Study: Online Ad Firms Ignore Their Own Privacy Policies
Half of the 64 firms failed to remove tracking cookies from consumers' computers when they opted out.
According to a study by Stanford University Law School's Center for Internet and Society, many online ad networks push out tracking cookies even when users say they don't want to be tracked.
"Half of 64 online advertising firms did not remove their tracking cookies from consumers' computers after they have opted out of behavioral ad targeting," writes Threatpost's Paul Roberts. "Twelve percent of those firms failed to remove tracking cookies, or continued to place them on consumers' systems even after those consumers opted out of tracking."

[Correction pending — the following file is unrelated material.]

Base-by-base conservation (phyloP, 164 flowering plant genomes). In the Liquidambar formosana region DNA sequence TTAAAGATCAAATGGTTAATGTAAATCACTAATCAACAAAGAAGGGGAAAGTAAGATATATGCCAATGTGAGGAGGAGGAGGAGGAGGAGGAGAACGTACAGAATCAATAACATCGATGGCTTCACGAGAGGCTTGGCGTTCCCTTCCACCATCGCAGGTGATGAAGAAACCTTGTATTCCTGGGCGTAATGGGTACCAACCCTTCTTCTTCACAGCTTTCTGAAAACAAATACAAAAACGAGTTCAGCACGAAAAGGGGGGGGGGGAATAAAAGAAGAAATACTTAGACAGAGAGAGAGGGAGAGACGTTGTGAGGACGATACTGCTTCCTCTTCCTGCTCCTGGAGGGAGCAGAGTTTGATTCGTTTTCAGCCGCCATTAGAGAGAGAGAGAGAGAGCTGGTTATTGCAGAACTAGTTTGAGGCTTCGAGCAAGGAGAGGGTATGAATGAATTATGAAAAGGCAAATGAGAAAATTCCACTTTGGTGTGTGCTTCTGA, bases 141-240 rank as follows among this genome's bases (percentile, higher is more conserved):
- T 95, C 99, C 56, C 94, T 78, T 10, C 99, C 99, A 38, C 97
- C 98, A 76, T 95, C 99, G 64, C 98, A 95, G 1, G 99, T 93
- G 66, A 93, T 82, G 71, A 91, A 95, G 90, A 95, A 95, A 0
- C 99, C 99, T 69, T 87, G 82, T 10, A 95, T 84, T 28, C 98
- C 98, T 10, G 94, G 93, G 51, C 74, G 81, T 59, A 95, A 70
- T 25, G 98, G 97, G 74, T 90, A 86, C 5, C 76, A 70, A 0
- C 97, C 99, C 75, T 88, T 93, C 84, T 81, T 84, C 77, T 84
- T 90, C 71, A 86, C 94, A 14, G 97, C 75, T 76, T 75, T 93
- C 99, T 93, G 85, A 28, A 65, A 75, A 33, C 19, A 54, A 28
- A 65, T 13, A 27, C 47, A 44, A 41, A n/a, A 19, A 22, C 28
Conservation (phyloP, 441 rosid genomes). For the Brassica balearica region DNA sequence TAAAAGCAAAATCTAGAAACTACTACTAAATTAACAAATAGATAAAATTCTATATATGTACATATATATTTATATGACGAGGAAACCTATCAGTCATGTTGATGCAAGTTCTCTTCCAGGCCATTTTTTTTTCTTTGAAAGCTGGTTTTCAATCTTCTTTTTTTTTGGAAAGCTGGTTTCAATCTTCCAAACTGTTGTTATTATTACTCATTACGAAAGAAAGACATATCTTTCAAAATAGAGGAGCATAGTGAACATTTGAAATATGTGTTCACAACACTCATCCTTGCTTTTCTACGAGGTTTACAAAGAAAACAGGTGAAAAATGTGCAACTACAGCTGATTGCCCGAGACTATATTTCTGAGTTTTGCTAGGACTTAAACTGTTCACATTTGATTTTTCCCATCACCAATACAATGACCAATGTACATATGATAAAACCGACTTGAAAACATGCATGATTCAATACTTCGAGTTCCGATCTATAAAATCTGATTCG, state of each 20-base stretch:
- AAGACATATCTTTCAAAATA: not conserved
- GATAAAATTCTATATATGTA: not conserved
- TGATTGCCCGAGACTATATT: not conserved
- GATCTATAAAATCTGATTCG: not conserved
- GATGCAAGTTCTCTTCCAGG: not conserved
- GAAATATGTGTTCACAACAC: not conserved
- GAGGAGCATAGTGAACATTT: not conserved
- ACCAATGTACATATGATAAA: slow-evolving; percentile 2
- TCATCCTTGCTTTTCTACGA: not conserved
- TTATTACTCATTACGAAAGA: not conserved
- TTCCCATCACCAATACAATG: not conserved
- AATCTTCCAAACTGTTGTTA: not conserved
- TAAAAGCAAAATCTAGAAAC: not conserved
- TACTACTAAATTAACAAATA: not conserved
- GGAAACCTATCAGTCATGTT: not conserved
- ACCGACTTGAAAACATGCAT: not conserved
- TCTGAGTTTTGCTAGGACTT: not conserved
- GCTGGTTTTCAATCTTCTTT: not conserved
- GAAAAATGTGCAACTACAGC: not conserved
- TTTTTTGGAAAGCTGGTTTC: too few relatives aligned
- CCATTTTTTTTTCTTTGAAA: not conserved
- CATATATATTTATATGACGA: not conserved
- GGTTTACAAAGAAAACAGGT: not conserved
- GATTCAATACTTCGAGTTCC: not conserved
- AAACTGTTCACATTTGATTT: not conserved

"The study, which was carried out over several months by researchers at the Stanford Security Lab, suggest that voluntary, industry led efforts to reign in unwanted user tracking online may be falling short," Roberts writes.
Go to "Study Finds Online Ad Firms Don't Abide By 'Do Not Track' Requests" to read the details.
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